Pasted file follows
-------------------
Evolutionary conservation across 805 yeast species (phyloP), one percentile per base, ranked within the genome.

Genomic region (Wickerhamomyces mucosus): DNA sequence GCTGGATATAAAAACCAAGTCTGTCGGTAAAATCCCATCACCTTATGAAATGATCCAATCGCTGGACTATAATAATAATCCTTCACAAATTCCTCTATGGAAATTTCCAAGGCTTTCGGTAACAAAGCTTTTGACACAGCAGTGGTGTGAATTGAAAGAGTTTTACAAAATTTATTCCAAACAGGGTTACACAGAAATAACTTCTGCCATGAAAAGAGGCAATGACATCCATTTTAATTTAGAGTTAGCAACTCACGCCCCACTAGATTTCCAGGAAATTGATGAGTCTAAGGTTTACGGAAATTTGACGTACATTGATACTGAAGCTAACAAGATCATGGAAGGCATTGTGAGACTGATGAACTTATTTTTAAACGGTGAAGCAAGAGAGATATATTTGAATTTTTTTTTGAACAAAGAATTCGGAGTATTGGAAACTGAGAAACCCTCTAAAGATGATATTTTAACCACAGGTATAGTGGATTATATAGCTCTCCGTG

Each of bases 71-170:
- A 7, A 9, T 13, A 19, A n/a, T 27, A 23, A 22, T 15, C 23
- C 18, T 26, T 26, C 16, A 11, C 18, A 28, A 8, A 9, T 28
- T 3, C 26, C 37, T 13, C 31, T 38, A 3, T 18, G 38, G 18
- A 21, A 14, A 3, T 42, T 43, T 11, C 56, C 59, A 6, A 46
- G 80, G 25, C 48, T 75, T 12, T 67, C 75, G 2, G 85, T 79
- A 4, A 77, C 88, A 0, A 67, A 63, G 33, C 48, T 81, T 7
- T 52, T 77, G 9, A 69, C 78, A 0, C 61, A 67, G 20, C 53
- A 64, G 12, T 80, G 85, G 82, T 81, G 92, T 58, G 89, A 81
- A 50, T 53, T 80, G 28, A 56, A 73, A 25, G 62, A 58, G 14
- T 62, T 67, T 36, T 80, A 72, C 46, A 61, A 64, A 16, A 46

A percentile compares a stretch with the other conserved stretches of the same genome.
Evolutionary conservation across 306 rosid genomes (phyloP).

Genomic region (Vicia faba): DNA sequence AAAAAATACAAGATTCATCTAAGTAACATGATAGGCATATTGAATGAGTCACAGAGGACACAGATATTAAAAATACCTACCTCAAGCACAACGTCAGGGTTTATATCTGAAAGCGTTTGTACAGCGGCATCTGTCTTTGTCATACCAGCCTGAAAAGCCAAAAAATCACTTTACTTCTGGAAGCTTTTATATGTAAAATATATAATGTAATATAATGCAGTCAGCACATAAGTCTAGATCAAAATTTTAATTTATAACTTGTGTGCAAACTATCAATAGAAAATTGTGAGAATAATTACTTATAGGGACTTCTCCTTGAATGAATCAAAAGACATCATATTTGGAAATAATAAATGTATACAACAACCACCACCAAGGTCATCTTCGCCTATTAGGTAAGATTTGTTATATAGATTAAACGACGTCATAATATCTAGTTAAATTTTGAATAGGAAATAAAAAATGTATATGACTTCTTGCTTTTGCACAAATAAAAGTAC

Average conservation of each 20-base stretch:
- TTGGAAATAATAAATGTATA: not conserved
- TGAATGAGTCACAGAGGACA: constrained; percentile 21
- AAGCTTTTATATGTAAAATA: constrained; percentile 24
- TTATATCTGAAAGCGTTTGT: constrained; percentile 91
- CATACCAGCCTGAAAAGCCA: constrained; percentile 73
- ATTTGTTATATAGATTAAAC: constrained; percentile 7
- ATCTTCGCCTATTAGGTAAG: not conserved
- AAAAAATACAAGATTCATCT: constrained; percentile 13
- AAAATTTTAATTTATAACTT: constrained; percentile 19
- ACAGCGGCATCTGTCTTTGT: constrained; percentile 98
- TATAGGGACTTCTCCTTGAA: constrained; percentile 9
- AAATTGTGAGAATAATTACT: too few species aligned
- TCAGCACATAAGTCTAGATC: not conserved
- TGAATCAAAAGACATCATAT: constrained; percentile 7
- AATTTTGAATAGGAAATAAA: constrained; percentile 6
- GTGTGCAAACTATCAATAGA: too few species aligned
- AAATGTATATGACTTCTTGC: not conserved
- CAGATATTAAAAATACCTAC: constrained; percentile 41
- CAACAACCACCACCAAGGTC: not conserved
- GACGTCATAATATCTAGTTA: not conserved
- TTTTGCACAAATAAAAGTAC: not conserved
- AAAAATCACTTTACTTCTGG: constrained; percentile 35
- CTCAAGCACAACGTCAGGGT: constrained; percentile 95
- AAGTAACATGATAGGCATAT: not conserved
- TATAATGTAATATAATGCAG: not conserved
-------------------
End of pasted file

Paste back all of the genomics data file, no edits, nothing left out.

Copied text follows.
Evolutionary conservation across 805 yeast species (phyloP), one percentile per base, ranked within the genome.

Genomic region (Wickerhamomyces mucosus): DNA sequence GCTGGATATAAAAACCAAGTCTGTCGGTAAAATCCCATCACCTTATGAAATGATCCAATCGCTGGACTATAATAATAATCCTTCACAAATTCCTCTATGGAAATTTCCAAGGCTTTCGGTAACAAAGCTTTTGACACAGCAGTGGTGTGAATTGAAAGAGTTTTACAAAATTTATTCCAAACAGGGTTACACAGAAATAACTTCTGCCATGAAAAGAGGCAATGACATCCATTTTAATTTAGAGTTAGCAACTCACGCCCCACTAGATTTCCAGGAAATTGATGAGTCTAAGGTTTACGGAAATTTGACGTACATTGATACTGAAGCTAACAAGATCATGGAAGGCATTGTGAGACTGATGAACTTATTTTTAAACGGTGAAGCAAGAGAGATATATTTGAATTTTTTTTTGAACAAAGAATTCGGAGTATTGGAAACTGAGAAACCCTCTAAAGATGATATTTTAACCACAGGTATAGTGGATTATATAGCTCTCCGTG

Each of bases 71-170:
- A 7, A 9, T 13, A 19, A n/a, T 27, A 23, A 22, T 15, C 23
- C 18, T 26, T 26, C 16, A 11, C 18, A 28, A 8, A 9, T 28
- T 3, C 26, C 37, T 13, C 31, T 38, A 3, T 18, G 38, G 18
- A 21, A 14, A 3, T 42, T 43, T 11, C 56, C 59, A 6, A 46
- G 80, G 25, C 48, T 75, T 12, T 67, C 75, G 2, G 85, T 79
- A 4, A 77, C 88, A 0, A 67, A 63, G 33, C 48, T 81, T 7
- T 52, T 77, G 9, A 69, C 78, A 0, C 61, A 67, G 20, C 53
- A 64, G 12, T 80, G 85, G 82, T 81, G 92, T 58, G 89, A 81
- A 50, T 53, T 80, G 28, A 56, A 73, A 25, G 62, A 58, G 14
- T 62, T 67, T 36, T 80, A 72, C 46, A 61, A 64, A 16, A 46

A percentile compares a stretch with the other conserved stretches of the same genome.
Evolutionary conservation across 306 rosid genomes (phyloP).

Genomic region (Vicia faba): DNA sequence AAAAAATACAAGATTCATCTAAGTAACATGATAGGCATATTGAATGAGTCACAGAGGACACAGATATTAAAAATACCTACCTCAAGCACAACGTCAGGGTTTATATCTGAAAGCGTTTGTACAGCGGCATCTGTCTTTGTCATACCAGCCTGAAAAGCCAAAAAATCACTTTACTTCTGGAAGCTTTTATATGTAAAATATATAATGTAATATAATGCAGTCAGCACATAAGTCTAGATCAAAATTTTAATTTATAACTTGTGTGCAAACTATCAATAGAAAATTGTGAGAATAATTACTTATAGGGACTTCTCCTTGAATGAATCAAAAGACATCATATTTGGAAATAATAAATGTATACAACAACCACCACCAAGGTCATCTTCGCCTATTAGGTAAGATTTGTTATATAGATTAAACGACGTCATAATATCTAGTTAAATTTTGAATAGGAAATAAAAAATGTATATGACTTCTTGCTTTTGCACAAATAAAAGTAC

Average conservation of each 20-base stretch:
- TTGGAAATAATAAATGTATA: not conserved
- TGAATGAGTCACAGAGGACA: constrained; percentile 21
- AAGCTTTTATATGTAAAATA: constrained; percentile 24
- TTATATCTGAAAGCGTTTGT: constrained; percentile 91
- CATACCAGCCTGAAAAGCCA: constrained; percentile 73
- ATTTGTTATATAGATTAAAC: constrained; percentile 7
- ATCTTCGCCTATTAGGTAAG: not conserved
- AAAAAATACAAGATTCATCT: constrained; percentile 13
- AAAATTTTAATTTATAACTT: constrained; percentile 19
- ACAGCGGCATCTGTCTTTGT: constrained; percentile 98
- TATAGGGACTTCTCCTTGAA: constrained; percentile 9
- AAATTGTGAGAATAATTACT: too few species aligned
- TCAGCACATAAGTCTAGATC: not conserved
- TGAATCAAAAGACATCATAT: constrained; percentile 7
- AATTTTGAATAGGAAATAAA: constrained; percentile 6
- GTGTGCAAACTATCAATAGA: too few species aligned
- AAATGTATATGACTTCTTGC: not conserved
- CAGATATTAAAAATACCTAC: constrained; percentile 41
- CAACAACCACCACCAAGGTC: not conserved
- GACGTCATAATATCTAGTTA: not conserved
- TTTTGCACAAATAAAAGTAC: not conserved
- AAAAATCACTTTACTTCTGG: constrained; percentile 35
- CTCAAGCACAACGTCAGGGT: constrained; percentile 95
- AAGTAACATGATAGGCATAT: not conserved
- TATAATGTAATATAATGCAG: not conserved